We are still learning how to converse with God, how to communicate with loved ones, how to assert ourselves while leaving space for others and most importantly, how to join our experience of God with our experience of one another.
We are still learning how to converse with God, how to communicate with loved ones, how to assert ourselves while leaving space for others and most importantly, how to join our experience of God with our experience of one another. On this Rosh Hashanah, I read of the progression of human communication in the presence of God, from Abraham speaking to God and his chosen isolationist decision-making to Hannah asserting her place, speaking to God directly and becoming an indispensable part of the decision to offer her own child to God. May we see each of these Matriarchs and Patriarchs in ourselves, in our strengths and our weaknesses, so that we might learn from them and continue the tikkun of the world, first and foremost, from within.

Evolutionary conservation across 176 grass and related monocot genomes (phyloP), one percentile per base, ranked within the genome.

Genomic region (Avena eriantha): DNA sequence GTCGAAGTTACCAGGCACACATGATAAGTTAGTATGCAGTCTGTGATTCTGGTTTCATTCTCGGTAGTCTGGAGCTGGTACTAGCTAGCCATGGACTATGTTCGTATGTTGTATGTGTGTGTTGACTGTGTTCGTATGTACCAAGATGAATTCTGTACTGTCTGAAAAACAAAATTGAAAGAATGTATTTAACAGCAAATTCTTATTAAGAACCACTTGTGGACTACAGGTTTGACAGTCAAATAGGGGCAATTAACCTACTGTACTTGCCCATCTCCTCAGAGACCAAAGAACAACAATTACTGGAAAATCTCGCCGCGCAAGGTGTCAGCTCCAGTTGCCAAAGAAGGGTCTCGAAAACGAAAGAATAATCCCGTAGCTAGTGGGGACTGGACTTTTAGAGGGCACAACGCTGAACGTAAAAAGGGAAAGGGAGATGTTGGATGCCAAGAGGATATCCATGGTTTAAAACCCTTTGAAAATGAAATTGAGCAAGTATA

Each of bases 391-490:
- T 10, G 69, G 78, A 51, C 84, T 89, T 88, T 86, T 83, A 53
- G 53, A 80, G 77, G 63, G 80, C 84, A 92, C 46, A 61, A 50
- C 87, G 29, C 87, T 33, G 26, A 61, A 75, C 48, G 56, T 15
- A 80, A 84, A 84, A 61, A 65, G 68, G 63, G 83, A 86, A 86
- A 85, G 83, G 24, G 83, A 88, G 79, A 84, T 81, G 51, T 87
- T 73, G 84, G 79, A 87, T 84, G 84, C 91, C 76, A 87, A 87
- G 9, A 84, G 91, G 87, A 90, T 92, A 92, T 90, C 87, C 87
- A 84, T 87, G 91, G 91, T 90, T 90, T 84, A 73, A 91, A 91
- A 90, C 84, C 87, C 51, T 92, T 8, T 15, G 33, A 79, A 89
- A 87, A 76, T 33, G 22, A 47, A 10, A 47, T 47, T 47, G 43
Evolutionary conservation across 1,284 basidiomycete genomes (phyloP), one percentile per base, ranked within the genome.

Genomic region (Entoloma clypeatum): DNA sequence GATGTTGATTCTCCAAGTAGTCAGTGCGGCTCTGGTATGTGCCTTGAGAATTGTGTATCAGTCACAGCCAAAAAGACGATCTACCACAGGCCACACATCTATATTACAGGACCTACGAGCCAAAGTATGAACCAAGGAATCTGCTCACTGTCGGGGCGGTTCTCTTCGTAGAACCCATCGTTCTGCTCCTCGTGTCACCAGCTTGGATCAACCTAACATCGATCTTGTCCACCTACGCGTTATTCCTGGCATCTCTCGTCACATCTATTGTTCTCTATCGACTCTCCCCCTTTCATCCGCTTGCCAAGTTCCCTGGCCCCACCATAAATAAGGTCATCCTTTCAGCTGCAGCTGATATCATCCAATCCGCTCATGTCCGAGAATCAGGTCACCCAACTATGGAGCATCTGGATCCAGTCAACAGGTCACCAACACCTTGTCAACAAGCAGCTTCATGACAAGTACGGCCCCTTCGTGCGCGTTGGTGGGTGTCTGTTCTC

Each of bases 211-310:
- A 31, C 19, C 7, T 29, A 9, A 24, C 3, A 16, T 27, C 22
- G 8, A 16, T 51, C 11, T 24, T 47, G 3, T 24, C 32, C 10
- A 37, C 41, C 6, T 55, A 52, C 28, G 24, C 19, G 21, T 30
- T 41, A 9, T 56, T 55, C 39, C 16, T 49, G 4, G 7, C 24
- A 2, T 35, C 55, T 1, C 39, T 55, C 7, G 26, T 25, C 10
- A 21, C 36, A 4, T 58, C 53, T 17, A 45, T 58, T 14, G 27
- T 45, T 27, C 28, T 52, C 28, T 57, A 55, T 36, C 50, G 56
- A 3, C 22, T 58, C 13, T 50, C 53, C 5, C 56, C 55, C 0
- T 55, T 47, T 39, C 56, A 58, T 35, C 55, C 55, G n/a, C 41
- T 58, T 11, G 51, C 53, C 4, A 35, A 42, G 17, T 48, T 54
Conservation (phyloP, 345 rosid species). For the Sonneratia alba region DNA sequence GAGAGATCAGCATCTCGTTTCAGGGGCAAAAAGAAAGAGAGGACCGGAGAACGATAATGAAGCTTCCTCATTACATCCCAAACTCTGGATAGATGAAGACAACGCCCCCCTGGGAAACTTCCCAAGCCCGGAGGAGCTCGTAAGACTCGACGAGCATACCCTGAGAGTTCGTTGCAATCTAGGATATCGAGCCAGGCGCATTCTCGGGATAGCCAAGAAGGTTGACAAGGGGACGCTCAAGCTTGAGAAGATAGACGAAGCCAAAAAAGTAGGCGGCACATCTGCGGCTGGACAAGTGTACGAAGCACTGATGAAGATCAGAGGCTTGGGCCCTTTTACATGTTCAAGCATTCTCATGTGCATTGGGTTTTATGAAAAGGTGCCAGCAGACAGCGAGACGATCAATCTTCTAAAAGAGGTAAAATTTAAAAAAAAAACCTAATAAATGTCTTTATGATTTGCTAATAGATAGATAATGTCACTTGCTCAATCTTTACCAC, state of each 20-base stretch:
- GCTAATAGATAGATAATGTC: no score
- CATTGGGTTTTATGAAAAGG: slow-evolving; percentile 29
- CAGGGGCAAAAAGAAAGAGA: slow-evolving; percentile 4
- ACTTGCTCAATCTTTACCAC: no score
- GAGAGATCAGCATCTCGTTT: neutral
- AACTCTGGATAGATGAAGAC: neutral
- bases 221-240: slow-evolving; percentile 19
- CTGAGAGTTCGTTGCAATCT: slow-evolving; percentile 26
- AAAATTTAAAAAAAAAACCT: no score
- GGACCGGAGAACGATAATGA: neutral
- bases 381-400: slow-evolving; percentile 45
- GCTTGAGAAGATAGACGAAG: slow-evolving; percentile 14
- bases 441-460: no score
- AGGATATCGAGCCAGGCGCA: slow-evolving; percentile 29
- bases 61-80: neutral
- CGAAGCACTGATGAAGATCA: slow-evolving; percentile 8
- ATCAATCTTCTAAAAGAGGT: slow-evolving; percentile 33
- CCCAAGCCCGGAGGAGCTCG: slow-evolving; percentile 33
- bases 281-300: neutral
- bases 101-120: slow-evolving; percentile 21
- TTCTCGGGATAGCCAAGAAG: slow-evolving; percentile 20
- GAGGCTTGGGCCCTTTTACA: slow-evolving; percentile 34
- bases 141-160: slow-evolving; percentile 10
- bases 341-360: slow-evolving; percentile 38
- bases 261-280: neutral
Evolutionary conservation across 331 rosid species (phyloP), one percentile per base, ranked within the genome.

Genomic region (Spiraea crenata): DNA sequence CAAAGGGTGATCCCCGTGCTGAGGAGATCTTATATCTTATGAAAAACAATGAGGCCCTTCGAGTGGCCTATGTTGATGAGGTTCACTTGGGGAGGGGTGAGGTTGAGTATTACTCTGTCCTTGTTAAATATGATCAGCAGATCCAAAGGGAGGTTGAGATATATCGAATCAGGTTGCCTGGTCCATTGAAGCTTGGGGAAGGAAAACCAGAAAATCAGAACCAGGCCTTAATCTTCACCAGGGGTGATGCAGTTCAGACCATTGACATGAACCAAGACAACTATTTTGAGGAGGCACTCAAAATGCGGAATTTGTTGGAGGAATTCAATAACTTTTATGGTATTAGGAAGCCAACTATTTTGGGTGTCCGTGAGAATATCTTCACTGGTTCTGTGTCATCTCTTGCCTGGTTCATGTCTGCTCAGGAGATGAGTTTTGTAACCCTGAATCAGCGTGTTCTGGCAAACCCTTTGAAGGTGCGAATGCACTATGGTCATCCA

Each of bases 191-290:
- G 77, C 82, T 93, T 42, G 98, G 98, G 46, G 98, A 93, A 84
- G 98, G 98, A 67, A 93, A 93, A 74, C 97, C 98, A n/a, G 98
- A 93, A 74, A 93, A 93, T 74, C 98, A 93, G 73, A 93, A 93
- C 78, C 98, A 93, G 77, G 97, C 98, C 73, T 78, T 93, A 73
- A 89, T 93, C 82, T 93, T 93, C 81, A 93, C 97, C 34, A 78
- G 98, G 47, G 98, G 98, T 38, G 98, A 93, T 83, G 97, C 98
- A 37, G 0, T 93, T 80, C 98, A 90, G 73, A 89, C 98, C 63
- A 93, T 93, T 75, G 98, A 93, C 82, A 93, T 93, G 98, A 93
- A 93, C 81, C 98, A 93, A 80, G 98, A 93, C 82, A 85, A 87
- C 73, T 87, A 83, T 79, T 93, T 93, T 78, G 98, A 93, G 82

Irah Serach Belaga-Baker, PhD is a Licensed Psychologist, offering holistic wellness retreats (psychology, prescriptive yoga, meditation and optimal eating) in Florida, and online via mindholistic.com. She is also the contact person for the small but growing partnership minyanim community in South Florida.